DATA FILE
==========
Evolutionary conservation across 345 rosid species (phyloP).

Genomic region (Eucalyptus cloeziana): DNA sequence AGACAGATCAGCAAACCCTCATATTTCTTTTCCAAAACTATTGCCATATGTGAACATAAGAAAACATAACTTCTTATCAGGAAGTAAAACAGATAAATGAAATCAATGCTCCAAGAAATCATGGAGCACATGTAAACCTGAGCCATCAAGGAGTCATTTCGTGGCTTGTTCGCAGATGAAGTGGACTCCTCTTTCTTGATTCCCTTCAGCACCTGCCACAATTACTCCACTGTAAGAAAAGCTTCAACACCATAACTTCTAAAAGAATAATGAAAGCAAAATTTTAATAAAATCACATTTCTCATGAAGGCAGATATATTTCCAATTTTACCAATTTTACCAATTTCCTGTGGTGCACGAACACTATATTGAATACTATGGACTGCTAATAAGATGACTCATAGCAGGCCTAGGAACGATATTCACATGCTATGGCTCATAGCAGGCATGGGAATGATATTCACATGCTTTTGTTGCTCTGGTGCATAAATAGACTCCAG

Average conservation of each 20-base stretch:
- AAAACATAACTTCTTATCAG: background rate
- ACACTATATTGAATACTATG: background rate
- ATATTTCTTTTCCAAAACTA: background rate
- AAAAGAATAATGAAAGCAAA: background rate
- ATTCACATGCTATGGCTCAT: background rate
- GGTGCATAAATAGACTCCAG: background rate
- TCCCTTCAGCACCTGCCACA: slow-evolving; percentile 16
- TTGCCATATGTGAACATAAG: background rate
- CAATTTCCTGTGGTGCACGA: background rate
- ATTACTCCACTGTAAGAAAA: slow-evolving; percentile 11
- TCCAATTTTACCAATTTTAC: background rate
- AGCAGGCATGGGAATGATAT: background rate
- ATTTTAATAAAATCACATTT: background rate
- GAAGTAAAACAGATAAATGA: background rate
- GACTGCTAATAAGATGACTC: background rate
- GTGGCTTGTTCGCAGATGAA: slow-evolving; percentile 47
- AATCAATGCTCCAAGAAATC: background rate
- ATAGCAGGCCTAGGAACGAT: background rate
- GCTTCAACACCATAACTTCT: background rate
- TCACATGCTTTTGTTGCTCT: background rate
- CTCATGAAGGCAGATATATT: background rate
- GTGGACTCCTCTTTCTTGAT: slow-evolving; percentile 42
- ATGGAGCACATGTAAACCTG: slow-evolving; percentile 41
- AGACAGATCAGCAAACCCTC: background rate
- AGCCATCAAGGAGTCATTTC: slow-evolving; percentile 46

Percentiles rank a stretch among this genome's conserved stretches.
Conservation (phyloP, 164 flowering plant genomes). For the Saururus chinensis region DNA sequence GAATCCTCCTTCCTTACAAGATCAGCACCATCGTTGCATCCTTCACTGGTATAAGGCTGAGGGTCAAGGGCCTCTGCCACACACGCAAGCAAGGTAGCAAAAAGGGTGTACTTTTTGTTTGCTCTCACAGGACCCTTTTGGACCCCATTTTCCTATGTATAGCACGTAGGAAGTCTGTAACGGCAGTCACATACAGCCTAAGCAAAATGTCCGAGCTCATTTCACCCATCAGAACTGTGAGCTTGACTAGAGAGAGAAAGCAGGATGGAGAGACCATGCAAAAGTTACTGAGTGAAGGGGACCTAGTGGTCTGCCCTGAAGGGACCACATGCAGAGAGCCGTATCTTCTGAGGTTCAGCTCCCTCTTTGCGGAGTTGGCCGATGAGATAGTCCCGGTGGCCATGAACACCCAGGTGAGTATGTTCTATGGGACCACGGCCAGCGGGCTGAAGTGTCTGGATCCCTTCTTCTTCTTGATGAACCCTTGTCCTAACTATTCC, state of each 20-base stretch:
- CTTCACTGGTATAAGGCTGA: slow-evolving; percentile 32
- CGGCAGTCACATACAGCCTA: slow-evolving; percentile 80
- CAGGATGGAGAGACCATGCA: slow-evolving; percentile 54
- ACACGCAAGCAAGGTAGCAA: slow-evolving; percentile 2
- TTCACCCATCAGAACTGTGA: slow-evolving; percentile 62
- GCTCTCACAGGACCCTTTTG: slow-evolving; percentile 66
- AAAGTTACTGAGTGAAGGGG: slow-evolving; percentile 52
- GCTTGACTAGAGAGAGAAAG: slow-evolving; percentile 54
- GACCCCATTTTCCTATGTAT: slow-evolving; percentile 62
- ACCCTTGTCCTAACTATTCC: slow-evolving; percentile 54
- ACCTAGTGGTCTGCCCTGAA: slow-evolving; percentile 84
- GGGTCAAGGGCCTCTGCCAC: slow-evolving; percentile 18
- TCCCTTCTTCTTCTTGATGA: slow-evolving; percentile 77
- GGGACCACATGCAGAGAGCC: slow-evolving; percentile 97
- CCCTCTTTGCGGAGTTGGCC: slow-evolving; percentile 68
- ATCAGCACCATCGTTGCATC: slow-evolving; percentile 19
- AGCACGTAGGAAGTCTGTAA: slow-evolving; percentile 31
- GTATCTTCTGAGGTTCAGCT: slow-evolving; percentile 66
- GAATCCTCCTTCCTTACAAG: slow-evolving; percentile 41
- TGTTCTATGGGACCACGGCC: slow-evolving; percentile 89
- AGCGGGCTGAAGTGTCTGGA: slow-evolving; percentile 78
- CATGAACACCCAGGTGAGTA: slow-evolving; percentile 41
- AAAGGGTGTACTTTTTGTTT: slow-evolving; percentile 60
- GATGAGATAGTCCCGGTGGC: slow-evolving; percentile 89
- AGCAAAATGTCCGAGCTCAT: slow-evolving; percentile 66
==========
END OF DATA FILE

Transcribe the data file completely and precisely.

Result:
Evolutionary conservation across 345 rosid species (phyloP).

Genomic region (Eucalyptus cloeziana): DNA sequence AGACAGATCAGCAAACCCTCATATTTCTTTTCCAAAACTATTGCCATATGTGAACATAAGAAAACATAACTTCTTATCAGGAAGTAAAACAGATAAATGAAATCAATGCTCCAAGAAATCATGGAGCACATGTAAACCTGAGCCATCAAGGAGTCATTTCGTGGCTTGTTCGCAGATGAAGTGGACTCCTCTTTCTTGATTCCCTTCAGCACCTGCCACAATTACTCCACTGTAAGAAAAGCTTCAACACCATAACTTCTAAAAGAATAATGAAAGCAAAATTTTAATAAAATCACATTTCTCATGAAGGCAGATATATTTCCAATTTTACCAATTTTACCAATTTCCTGTGGTGCACGAACACTATATTGAATACTATGGACTGCTAATAAGATGACTCATAGCAGGCCTAGGAACGATATTCACATGCTATGGCTCATAGCAGGCATGGGAATGATATTCACATGCTTTTGTTGCTCTGGTGCATAAATAGACTCCAG

Average conservation of each 20-base stretch:
- AAAACATAACTTCTTATCAG: background rate
- ACACTATATTGAATACTATG: background rate
- ATATTTCTTTTCCAAAACTA: background rate
- AAAAGAATAATGAAAGCAAA: background rate
- ATTCACATGCTATGGCTCAT: background rate
- GGTGCATAAATAGACTCCAG: background rate
- TCCCTTCAGCACCTGCCACA: slow-evolving; percentile 16
- TTGCCATATGTGAACATAAG: background rate
- CAATTTCCTGTGGTGCACGA: background rate
- ATTACTCCACTGTAAGAAAA: slow-evolving; percentile 11
- TCCAATTTTACCAATTTTAC: background rate
- AGCAGGCATGGGAATGATAT: background rate
- ATTTTAATAAAATCACATTT: background rate
- GAAGTAAAACAGATAAATGA: background rate
- GACTGCTAATAAGATGACTC: background rate
- GTGGCTTGTTCGCAGATGAA: slow-evolving; percentile 47
- AATCAATGCTCCAAGAAATC: background rate
- ATAGCAGGCCTAGGAACGAT: background rate
- GCTTCAACACCATAACTTCT: background rate
- TCACATGCTTTTGTTGCTCT: background rate
- CTCATGAAGGCAGATATATT: background rate
- GTGGACTCCTCTTTCTTGAT: slow-evolving; percentile 42
- ATGGAGCACATGTAAACCTG: slow-evolving; percentile 41
- AGACAGATCAGCAAACCCTC: background rate
- AGCCATCAAGGAGTCATTTC: slow-evolving; percentile 46

Percentiles rank a stretch among this genome's conserved stretches.
Conservation (phyloP, 164 flowering plant genomes). For the Saururus chinensis region DNA sequence GAATCCTCCTTCCTTACAAGATCAGCACCATCGTTGCATCCTTCACTGGTATAAGGCTGAGGGTCAAGGGCCTCTGCCACACACGCAAGCAAGGTAGCAAAAAGGGTGTACTTTTTGTTTGCTCTCACAGGACCCTTTTGGACCCCATTTTCCTATGTATAGCACGTAGGAAGTCTGTAACGGCAGTCACATACAGCCTAAGCAAAATGTCCGAGCTCATTTCACCCATCAGAACTGTGAGCTTGACTAGAGAGAGAAAGCAGGATGGAGAGACCATGCAAAAGTTACTGAGTGAAGGGGACCTAGTGGTCTGCCCTGAAGGGACCACATGCAGAGAGCCGTATCTTCTGAGGTTCAGCTCCCTCTTTGCGGAGTTGGCCGATGAGATAGTCCCGGTGGCCATGAACACCCAGGTGAGTATGTTCTATGGGACCACGGCCAGCGGGCTGAAGTGTCTGGATCCCTTCTTCTTCTTGATGAACCCTTGTCCTAACTATTCC, state of each 20-base stretch:
- CTTCACTGGTATAAGGCTGA: slow-evolving; percentile 32
- CGGCAGTCACATACAGCCTA: slow-evolving; percentile 80
- CAGGATGGAGAGACCATGCA: slow-evolving; percentile 54
- ACACGCAAGCAAGGTAGCAA: slow-evolving; percentile 2
- TTCACCCATCAGAACTGTGA: slow-evolving; percentile 62
- GCTCTCACAGGACCCTTTTG: slow-evolving; percentile 66
- AAAGTTACTGAGTGAAGGGG: slow-evolving; percentile 52
- GCTTGACTAGAGAGAGAAAG: slow-evolving; percentile 54
- GACCCCATTTTCCTATGTAT: slow-evolving; percentile 62
- ACCCTTGTCCTAACTATTCC: slow-evolving; percentile 54
- ACCTAGTGGTCTGCCCTGAA: slow-evolving; percentile 84
- GGGTCAAGGGCCTCTGCCAC: slow-evolving; percentile 18
- TCCCTTCTTCTTCTTGATGA: slow-evolving; percentile 77
- GGGACCACATGCAGAGAGCC: slow-evolving; percentile 97
- CCCTCTTTGCGGAGTTGGCC: slow-evolving; percentile 68
- ATCAGCACCATCGTTGCATC: slow-evolving; percentile 19
- AGCACGTAGGAAGTCTGTAA: slow-evolving; percentile 31
- GTATCTTCTGAGGTTCAGCT: slow-evolving; percentile 66
- GAATCCTCCTTCCTTACAAG: slow-evolving; percentile 41
- TGTTCTATGGGACCACGGCC: slow-evolving; percentile 89
- AGCGGGCTGAAGTGTCTGGA: slow-evolving; percentile 78
- CATGAACACCCAGGTGAGTA: slow-evolving; percentile 41
- AAAGGGTGTACTTTTTGTTT: slow-evolving; percentile 60
- GATGAGATAGTCCCGGTGGC: slow-evolving; percentile 89
- AGCAAAATGTCCGAGCTCAT: slow-evolving; percentile 66